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I Ask My Mother To Sing

Li-Young Lee

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2005-01-06
Added by: Joan Jonerick Panell Calo
Li-Young Lee “I ask my mother to sing”

“I ask my mother to sing” is a poem made up of four stanzas. But not any stanzas if not stanzas lavish with reminiscence, nostalgia, joyfulness and grief and grief and simultaneously. The title (I ask my mother to sing) is obviously a song the persona begs his mother to sing and the content of that song inevitably makes speaker’s grandma to sing too. But the most important is what is that song about, the answer to that question is too implicit throughout the whole poem, specifically in the second stanza and in the first line of the third one, doubtless it’s about China. But let’s take each stanza separately.
The first stanza is about what happens when the speaker ask his mother to sing. This is a stanza about homesickness and all those people appearing here had the chance to be and born there in China. It shows two generations before speaker’s, generations that know China as I said before.
The second stanza is regarding places that enable readers to become aware that the speaker is talking about China, since all those places are China’s icons but places the mask (persona) has never been in.
The third stanza says in its first line “But I love to hear it sung”, it means that despite speaker has never been in the land of the Great Wall; he likes to hear it through songs. This aspect makes the nostalgia he feels so special because the speaker is not yearning something of his past, nor places he has been in before, it’s just a feeling about something he carries in his blood, Chinese backgrounds. In addition to that, this stanza is special because it plays with readers, it makes us hear and move with the waterlilies. For instance, “they overturn (waterlilies), spilling water into water, then rock back, and fill with more”. Therefore it is a stanza too kinesthetic and appeals our hearing sense as well.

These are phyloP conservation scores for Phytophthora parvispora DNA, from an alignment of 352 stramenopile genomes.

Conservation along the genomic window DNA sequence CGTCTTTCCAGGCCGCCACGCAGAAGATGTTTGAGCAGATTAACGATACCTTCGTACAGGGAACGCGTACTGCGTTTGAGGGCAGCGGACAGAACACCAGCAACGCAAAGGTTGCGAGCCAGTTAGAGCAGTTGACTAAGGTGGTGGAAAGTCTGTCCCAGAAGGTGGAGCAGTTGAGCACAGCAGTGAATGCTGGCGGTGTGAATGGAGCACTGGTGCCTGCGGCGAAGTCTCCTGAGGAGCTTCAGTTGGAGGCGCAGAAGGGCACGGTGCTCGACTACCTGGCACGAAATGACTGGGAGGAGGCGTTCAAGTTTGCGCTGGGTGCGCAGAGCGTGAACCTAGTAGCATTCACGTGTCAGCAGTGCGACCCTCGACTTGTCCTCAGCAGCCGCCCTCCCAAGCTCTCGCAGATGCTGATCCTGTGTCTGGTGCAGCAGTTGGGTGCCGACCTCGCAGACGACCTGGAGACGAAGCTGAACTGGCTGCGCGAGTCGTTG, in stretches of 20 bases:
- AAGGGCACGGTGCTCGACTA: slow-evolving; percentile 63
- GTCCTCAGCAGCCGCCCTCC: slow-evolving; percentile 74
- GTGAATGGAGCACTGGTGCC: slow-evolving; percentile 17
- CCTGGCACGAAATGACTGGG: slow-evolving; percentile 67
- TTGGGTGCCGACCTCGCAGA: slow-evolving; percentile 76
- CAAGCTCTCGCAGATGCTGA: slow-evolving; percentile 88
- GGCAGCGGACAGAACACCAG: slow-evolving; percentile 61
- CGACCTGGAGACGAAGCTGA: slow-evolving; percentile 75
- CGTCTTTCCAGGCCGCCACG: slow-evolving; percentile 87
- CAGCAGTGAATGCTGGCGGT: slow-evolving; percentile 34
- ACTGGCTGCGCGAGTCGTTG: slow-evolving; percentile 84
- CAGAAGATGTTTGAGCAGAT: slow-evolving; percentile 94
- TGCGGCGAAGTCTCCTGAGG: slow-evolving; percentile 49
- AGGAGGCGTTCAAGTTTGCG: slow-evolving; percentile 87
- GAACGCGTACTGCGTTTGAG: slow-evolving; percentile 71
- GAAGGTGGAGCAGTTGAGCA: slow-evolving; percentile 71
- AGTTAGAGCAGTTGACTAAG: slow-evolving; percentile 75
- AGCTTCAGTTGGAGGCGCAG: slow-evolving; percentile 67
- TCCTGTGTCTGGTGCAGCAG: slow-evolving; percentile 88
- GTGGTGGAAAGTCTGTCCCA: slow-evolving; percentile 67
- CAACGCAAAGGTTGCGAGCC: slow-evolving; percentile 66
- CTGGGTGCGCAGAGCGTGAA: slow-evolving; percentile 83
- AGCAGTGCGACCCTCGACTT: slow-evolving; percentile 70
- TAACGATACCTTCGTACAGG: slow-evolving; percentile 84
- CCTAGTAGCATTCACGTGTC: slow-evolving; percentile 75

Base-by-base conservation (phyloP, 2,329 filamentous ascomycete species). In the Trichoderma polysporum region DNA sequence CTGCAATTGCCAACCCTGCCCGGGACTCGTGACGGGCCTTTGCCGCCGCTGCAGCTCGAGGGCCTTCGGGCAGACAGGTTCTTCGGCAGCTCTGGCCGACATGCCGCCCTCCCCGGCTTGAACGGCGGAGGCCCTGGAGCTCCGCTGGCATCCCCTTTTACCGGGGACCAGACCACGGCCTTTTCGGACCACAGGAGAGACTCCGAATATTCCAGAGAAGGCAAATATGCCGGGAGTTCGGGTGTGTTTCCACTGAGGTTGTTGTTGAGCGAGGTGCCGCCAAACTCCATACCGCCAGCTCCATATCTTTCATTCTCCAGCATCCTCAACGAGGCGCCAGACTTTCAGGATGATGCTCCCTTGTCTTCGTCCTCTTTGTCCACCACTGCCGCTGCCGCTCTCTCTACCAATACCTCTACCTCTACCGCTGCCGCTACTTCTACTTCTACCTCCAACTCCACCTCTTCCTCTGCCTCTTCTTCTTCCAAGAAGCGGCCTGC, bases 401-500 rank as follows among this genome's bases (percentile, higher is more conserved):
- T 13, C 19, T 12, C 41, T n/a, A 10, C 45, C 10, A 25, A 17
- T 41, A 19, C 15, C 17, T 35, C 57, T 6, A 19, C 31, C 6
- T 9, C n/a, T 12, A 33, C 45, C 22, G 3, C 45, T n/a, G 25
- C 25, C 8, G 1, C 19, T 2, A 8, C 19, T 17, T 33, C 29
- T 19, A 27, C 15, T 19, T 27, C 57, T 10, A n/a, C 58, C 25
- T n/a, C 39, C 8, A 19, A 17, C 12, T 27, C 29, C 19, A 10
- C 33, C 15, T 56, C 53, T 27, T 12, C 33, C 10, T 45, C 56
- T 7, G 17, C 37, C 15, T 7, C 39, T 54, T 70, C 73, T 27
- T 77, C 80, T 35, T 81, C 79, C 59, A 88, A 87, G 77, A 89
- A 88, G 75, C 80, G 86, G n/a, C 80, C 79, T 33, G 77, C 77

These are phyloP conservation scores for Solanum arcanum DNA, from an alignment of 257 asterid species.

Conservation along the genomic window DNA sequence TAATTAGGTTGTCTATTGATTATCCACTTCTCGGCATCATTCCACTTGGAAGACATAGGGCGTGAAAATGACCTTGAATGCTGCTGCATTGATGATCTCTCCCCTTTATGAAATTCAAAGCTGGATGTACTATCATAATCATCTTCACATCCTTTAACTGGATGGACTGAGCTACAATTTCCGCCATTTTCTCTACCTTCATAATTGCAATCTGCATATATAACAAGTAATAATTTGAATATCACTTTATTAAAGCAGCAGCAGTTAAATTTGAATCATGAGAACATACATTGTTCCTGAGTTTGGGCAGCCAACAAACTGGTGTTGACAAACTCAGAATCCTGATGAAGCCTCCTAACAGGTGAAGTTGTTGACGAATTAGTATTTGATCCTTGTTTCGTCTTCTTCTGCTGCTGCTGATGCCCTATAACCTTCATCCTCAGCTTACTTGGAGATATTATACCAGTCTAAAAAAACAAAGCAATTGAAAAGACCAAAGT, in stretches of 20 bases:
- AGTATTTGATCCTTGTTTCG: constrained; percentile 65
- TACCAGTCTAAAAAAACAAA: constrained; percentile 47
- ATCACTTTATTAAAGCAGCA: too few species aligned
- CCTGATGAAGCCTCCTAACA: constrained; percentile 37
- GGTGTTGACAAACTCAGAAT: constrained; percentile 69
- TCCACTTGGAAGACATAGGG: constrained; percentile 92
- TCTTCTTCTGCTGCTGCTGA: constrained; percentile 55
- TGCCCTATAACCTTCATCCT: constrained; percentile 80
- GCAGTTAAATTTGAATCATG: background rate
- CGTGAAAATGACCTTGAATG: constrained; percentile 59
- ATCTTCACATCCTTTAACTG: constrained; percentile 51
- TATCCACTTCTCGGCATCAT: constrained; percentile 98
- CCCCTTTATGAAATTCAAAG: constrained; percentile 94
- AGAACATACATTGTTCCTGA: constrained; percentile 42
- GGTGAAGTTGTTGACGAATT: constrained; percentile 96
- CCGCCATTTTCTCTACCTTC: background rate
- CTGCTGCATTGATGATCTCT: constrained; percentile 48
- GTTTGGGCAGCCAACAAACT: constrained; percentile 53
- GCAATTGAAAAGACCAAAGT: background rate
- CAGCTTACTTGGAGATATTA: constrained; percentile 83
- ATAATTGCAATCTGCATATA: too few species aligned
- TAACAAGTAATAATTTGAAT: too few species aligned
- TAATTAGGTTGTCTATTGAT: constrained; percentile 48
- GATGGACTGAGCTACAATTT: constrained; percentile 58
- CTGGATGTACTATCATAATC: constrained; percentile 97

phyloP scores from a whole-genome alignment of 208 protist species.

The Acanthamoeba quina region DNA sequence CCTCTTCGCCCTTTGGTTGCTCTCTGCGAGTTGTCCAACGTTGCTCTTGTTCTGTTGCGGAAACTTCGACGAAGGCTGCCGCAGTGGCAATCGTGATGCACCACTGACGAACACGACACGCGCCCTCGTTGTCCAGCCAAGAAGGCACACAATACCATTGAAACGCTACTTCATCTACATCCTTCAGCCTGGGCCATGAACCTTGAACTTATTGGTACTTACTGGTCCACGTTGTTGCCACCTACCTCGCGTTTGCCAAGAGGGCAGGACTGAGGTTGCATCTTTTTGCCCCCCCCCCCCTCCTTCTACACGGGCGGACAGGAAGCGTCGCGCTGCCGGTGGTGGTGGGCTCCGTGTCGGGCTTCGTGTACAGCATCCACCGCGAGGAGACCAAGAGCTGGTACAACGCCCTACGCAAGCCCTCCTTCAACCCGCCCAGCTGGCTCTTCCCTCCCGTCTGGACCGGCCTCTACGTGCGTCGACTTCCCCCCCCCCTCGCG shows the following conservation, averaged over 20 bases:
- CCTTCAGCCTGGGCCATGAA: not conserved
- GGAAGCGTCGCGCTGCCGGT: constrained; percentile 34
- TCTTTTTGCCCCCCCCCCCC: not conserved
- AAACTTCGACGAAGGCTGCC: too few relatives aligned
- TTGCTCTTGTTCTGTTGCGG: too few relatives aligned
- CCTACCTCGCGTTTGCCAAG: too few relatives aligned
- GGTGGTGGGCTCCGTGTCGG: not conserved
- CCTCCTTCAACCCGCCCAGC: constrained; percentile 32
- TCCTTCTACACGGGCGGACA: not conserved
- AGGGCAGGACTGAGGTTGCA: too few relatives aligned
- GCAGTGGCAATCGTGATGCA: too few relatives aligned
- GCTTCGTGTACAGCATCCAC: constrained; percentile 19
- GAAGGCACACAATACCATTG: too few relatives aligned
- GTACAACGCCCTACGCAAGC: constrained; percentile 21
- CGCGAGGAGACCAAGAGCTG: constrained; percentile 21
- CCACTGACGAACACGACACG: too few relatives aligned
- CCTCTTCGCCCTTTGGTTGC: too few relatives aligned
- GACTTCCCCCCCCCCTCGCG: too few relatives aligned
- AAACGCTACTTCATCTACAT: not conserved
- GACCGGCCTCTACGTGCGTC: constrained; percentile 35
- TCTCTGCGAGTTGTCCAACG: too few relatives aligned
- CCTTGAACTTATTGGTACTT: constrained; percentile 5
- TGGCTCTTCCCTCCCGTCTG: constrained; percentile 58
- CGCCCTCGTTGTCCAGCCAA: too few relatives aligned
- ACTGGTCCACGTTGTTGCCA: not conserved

The last stanza is the shortest and the saddest. These two lines make us think that both mother and grandmother resemble waterlilies. If we take the last two lines of the third stanza and compare them with the other two that made up the fourth stanza we will find out the next: “they overturn, spilling water into water” is like say “both women have begun to cry” dropping tears into tears, I dare to say. What’s more, “then rock back, and fill with more” is like “but neither stops her song”. So they do not stop their song as water lilies don’t stop filling with water. Here is something interesting, by the fact that they do not stop the song the poem starts again, since the end leads us to the beginning of the poem and then to the end once more, and so forth. So it’s a continuous poem, an eternal poem brimming with reminiscence, nostalgia, joyfulness and grief that neither stops.
By Joan Jonerick Panell Calo

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